Communication is Key
By: Michelle Remold
Being a Gerontology major; aging, dementia, and Alzheimer’s were and are often discussed in classes. I must say though that even before heading to college, I would often talk about dementia and Alzheimer’s with friends and anyone who would listen. I found that Alzheimer’s was often the topic of many high school research papers I wrote. It never hit me that the topic of dementia and Alzheimer’s weren’t always openly discussed.
This past week Lori La Bey was in my hometown giving a presentation at Keystone Senior Living. I attended and had some people I have recently met accompany me as well. The people who attended with me hear me talk about grad school and the fact I want to work with those affected by Alzheimer’s quite frequently. During the presentation, it is mentioned that Alzheimer’s and dementia are something we need to talk more about. I couldn’t agree more.
I don’t know why it isn’t discussed more. It could be there are stigmas attached with the disease or fear of what people will say or think. The thing I have found though is that more often than not, the people I am talking with have had some experience with Alzheimer’s or dementia in one way or another. It is comforting to know that others around have experienced or are experiencing the things you are or have faced. I also enjoy listening to different stories and hearing what worked for them and what didn’t work in different situations.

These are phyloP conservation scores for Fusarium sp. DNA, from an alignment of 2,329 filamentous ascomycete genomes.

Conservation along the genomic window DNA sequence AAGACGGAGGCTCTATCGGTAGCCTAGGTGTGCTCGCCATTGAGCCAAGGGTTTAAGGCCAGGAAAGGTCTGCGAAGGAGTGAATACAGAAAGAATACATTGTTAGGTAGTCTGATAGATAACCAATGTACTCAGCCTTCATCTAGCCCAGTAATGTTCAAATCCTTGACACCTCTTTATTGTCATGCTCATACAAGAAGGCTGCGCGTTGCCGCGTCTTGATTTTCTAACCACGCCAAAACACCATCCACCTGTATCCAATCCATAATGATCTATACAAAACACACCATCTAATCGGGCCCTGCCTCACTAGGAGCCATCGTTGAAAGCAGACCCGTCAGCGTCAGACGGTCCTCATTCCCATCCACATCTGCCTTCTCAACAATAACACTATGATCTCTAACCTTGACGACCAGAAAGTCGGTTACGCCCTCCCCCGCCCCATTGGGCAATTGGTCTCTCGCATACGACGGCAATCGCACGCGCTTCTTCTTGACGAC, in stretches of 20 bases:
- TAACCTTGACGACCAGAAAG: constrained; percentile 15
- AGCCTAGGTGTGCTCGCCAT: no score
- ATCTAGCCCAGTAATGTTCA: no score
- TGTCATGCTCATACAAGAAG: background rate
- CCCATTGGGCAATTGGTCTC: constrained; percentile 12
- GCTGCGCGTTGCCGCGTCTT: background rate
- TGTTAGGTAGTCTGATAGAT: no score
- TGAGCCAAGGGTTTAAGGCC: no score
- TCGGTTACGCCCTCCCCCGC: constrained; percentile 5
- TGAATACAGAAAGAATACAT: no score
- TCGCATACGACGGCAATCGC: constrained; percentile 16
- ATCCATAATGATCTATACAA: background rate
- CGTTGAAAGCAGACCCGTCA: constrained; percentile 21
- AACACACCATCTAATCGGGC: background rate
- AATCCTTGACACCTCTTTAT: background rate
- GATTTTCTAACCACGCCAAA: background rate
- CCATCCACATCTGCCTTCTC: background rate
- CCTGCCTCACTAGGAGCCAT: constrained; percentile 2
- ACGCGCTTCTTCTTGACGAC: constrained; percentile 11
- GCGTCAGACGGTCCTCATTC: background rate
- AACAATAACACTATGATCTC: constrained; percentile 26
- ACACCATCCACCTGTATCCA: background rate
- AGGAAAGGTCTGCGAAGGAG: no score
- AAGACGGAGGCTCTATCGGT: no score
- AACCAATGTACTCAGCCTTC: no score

However after the presentation this past week, I saw the same people ecstatic about what they had just learned. Communication lines were definitely opened. I think attending things like presentations or just talking a little more openly about Alzheimer’s and dementia can help people find others that understand them and what they are dealing with. I do hope that this does become a more openly discussed topic. No one should feel alone or have to face the challenges presented alone either. I think we can only better ourselves by increasing our knowledge of Alzheimer’s and dementia and learning how to support those with the disease and their caregivers.
Michelle graduated from the University of Northern Iowa with her Bachelor of Arts in Gerontology: Social Sciences and a minor in Family Studies. She is currently pursuing her Master’s degree in Aging Studies and Nursing Home Administration from Minnesota State University Mankato.